The life aquatic

ANOTHER LAP: Bill Devonshire makes his way through the early morning water at the Lido.
ANOTHER LAP: Bill Devonshire makes his way through the early morning water at the Lido.

Bill Devonshire still enjoys making a splash. Every weekday morning at 6am sharp, the 77-year-old turns up at the Lido, and "echo-sounding" the words of Palmerston North poet Tim Upperton: "In a lane as straight as a child's rule, I swim another lap of the pool".

In fact, Bill swims 1.6 kilometres, which is 64 lengths of the Lido's 25-metre John Boldt indoor pool.

"I'm built for endurance, not for speed," Bill admits. "When I was younger I used to swim 2km, you know, at my own pace."

The septuagenarian has been a regular at the Lido for the past 40 years, but the pool wasn't always open all year round. In earlier years, it closed during the winter months, with Labour Weekend marking the beginning of the swim season, but 40 years is a remarkable achievement.

Bill has always swum. In a folder where he files his "snip bits" and mementos, Bill still keeps swimming and life-saving certificates he achieved at his Pahiatua primary school. And for the record, as a lad he clocked the old mile - 1760 yards (1609 metres) - the distance he still ploughs through every weekday morning before most people eat breakfast.

"I do all strokes, bar butterfly, but quite a bit of backstroke. I follow the lines on the roof," he grins.

Swimming is a habit he has just kept up.

"I look at the young bucks powering up and down the lanes and wonder how many of them will keep up with their swimming."

He hopes they will.

"It's such good exercise."

In the 1986-87 Lido season, Bill swam 300 kilometres, and he has documentation to prove it.

During the Lido's 2009 month-long Go For Gold promotion, he managed 107.65 kilometres - easily surpassing the "gold standard", which was 65 kilometres.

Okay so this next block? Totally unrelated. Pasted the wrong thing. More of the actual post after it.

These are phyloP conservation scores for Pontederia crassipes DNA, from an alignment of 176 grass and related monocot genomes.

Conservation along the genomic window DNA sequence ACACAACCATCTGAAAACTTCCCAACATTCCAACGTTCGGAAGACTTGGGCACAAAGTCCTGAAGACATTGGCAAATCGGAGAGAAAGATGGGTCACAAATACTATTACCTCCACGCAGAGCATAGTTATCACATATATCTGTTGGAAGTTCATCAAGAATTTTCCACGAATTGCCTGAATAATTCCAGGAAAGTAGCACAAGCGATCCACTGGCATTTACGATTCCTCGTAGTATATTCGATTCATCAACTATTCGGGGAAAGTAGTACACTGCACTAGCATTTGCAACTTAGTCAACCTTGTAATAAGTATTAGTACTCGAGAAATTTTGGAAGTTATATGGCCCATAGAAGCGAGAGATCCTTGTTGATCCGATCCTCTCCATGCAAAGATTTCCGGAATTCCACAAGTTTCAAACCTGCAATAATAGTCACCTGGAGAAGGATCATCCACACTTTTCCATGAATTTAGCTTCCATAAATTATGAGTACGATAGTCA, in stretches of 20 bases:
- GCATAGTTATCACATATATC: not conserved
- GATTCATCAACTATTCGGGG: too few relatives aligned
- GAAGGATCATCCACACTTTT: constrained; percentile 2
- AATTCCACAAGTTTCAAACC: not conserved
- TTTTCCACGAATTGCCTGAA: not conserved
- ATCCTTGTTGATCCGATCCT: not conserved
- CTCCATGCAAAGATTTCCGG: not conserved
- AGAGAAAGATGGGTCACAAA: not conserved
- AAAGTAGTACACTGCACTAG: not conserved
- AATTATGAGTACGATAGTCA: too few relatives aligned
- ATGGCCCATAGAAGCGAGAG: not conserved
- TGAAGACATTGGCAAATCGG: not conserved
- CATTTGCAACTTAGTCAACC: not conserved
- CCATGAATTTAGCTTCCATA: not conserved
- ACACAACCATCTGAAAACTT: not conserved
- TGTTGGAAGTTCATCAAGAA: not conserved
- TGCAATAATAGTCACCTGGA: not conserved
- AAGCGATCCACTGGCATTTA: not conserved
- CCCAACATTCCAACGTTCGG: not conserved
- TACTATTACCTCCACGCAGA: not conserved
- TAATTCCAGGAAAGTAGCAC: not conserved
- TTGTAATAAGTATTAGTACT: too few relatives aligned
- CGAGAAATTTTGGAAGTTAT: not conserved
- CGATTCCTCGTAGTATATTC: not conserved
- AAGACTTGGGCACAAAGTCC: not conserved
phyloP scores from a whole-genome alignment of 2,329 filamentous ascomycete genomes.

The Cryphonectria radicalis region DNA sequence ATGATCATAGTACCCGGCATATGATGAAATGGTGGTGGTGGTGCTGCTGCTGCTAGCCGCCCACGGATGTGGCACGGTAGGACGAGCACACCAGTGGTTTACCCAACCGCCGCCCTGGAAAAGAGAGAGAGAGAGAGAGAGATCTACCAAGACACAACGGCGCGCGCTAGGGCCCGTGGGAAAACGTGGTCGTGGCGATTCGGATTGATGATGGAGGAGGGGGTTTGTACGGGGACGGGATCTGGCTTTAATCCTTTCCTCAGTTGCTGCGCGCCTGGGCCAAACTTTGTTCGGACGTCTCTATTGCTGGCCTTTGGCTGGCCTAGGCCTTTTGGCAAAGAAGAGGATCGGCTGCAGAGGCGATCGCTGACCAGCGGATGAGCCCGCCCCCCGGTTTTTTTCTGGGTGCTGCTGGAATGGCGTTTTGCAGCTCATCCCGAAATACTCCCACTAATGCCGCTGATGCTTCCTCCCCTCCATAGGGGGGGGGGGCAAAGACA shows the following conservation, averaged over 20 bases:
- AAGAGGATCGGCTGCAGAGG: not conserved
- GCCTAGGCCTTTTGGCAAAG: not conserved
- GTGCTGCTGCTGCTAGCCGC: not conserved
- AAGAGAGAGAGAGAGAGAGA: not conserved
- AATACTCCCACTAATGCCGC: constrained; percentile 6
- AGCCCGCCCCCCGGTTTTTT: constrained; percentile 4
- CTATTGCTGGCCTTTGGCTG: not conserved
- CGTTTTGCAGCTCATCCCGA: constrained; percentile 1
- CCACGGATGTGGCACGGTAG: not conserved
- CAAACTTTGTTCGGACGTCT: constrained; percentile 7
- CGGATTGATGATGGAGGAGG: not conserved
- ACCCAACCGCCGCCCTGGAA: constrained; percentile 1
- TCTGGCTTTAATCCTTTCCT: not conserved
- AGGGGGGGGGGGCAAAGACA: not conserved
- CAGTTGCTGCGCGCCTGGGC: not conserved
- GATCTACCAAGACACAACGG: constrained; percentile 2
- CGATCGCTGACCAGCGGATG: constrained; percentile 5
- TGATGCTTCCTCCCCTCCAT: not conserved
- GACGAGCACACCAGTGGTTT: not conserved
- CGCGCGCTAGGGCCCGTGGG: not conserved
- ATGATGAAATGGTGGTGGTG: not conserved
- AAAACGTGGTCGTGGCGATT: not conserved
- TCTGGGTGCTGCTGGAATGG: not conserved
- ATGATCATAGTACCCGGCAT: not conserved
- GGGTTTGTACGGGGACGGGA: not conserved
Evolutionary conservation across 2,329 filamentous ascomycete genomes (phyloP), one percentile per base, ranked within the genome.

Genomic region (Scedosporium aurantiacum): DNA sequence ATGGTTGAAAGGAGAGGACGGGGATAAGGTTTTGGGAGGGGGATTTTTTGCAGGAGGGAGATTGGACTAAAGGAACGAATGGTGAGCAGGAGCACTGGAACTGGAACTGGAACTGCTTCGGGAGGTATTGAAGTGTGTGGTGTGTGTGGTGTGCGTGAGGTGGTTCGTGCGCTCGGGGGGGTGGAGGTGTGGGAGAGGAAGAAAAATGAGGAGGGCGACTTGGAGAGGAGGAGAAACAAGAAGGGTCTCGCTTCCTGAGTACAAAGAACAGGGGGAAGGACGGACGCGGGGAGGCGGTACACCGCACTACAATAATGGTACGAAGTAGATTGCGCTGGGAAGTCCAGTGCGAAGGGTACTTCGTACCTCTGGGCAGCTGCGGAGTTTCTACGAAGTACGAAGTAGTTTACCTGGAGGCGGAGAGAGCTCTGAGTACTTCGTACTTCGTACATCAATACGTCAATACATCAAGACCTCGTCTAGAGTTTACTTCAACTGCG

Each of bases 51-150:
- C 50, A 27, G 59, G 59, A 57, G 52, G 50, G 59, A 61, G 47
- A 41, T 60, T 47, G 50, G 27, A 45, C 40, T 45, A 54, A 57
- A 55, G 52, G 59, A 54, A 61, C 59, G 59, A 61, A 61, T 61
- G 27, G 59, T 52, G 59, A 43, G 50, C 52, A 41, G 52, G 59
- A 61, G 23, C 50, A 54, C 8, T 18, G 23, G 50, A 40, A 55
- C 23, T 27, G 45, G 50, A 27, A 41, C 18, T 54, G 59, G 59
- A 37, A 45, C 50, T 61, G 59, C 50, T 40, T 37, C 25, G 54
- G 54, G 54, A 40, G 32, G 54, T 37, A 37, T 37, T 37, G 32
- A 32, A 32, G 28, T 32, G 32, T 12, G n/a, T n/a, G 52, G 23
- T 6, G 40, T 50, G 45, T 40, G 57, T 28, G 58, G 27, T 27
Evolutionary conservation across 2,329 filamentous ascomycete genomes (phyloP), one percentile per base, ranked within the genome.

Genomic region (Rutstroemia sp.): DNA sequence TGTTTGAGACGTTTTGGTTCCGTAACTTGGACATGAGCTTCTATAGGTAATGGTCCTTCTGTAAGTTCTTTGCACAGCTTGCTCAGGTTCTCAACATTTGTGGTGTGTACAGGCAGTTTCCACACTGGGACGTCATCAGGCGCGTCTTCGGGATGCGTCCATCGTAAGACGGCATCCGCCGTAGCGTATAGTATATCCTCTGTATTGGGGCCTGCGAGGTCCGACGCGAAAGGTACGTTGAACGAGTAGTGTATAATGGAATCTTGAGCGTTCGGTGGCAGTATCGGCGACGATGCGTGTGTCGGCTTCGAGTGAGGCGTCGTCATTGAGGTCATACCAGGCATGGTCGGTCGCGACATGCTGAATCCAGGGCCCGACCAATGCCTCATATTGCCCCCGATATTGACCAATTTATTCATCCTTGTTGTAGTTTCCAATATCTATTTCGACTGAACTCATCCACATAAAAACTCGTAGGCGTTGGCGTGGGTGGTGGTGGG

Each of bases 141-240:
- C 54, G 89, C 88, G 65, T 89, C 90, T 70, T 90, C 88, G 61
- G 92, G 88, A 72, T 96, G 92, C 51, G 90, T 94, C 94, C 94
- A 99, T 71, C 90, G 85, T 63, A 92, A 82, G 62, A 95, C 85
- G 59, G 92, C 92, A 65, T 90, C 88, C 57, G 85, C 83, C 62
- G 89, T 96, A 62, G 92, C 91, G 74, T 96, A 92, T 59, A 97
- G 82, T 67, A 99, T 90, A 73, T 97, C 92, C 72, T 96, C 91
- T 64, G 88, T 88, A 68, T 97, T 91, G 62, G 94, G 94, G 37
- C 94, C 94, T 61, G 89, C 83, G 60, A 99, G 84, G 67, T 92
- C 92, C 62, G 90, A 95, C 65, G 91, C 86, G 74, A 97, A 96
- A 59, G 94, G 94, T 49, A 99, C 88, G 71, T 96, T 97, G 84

He applauds the Lido swim team and Sport Manawatu's efforts and initiatives to encourage people of all ages to be physically active.

"I was always keen on fitness, and was pretty active as a youngster. As well as swimming, I also played rugby, cricket, tennis and badminton."

He and wife, Zelma, have five children, 12 grandchildren and two great-grandchildren, but so far only two of his progeny seem interested in the water.

When not making like a fish (incidentally, his star sign is Aquarius), Bill cycles.

After retiring from a long and distinguished career in the dairy industry aged 59, he bought a bike and took to the road. Bill still has that same bike and reckons he's clocked up more than 82,000kms on it.

"I love cycling. I just love it. We have such lovely amenities here," Bill enthuses.

"People really don't appreciate what we've got. You can't beat being outside on a bike."

Among his favourite rides are the riverside cycle tracks.

Bill bikes about 16kms a day Monday to Friday, and 40kms on Saturdays and Sundays. Even three accidents in recent years resulting in hospitalisation haven't deterred him. He's been hit by cars twice, and came off his cycle during last winter's snowfall.

"My family want me to get an exercise bike," the self-confessed fitness freak said, "But I'm going to keep right on cycling."

And, of course, swimming.

* The lines "In a lane as straight as a child's rule, I swim another lap of the pool" is from The drill's bright bit, its tip, its jewel, a villanelle by Tim Upperton.

* April 2013 marks the 30th anniversary of the Lido's John Boldt indoor pool.

Manawatu Standard